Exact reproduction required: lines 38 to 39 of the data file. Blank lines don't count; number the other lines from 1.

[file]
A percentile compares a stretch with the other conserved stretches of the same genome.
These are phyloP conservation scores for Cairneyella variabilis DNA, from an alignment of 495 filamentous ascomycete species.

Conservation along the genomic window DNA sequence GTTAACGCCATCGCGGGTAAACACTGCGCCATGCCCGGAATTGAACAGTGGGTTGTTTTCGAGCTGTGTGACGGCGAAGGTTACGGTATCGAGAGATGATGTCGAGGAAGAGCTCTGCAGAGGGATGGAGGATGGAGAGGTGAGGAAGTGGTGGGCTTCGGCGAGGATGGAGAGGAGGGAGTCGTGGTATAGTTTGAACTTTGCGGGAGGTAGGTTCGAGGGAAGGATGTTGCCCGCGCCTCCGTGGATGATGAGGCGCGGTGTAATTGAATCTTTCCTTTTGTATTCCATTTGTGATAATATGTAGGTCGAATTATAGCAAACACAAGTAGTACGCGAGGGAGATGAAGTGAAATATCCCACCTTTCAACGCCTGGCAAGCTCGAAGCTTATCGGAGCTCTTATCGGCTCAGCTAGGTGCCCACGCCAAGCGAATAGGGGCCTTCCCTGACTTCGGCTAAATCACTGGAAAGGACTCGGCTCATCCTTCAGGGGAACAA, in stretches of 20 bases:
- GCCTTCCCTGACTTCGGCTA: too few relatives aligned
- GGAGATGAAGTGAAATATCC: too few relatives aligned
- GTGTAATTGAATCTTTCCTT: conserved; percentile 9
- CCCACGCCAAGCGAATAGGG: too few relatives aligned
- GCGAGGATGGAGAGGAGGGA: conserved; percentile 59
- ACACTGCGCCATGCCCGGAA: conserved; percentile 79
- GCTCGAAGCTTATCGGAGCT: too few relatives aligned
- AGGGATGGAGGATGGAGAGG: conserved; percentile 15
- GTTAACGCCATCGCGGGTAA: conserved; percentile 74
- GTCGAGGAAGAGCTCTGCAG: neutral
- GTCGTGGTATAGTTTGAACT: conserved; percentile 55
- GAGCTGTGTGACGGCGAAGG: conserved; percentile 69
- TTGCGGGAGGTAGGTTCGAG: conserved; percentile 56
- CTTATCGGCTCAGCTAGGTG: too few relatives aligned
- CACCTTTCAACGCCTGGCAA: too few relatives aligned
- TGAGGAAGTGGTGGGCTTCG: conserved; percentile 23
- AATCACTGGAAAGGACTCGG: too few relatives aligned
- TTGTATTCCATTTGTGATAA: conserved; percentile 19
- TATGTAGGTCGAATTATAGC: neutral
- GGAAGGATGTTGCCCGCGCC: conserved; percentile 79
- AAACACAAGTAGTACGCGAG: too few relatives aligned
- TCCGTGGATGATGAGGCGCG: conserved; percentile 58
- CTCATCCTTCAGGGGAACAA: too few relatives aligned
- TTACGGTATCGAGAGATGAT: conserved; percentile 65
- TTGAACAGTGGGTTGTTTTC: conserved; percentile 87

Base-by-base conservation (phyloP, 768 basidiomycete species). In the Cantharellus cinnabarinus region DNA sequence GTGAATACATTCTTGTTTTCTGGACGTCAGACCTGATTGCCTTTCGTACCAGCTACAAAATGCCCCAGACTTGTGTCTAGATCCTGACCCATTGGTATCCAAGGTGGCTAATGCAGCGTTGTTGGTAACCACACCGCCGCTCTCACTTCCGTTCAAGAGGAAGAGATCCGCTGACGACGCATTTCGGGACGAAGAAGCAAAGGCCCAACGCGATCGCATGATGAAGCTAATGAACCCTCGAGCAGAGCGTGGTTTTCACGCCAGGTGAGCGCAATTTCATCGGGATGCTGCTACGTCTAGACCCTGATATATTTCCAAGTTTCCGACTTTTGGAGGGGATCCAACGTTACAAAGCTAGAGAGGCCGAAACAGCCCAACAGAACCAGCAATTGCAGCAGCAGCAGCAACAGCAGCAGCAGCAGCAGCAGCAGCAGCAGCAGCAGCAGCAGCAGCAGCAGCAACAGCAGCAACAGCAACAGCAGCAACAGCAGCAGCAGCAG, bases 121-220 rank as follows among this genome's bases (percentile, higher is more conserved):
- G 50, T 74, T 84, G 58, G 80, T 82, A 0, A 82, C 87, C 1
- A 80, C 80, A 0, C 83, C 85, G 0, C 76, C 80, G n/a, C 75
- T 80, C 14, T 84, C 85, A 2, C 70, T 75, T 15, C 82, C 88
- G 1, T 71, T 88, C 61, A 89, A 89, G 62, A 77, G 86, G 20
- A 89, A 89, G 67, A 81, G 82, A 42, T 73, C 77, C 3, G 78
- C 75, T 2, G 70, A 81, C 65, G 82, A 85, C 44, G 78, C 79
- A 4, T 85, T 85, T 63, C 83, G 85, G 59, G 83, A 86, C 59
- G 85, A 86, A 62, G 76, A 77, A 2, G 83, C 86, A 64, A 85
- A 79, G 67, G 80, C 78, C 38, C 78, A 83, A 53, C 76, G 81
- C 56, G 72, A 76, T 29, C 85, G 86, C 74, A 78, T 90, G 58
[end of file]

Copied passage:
- A 79, G 67, G 80, C 78, C 38, C 78, A 83, A 53, C 76, G 81
- C 56, G 72, A 76, T 29, C 85, G 86, C 74, A 78, T 90, G 58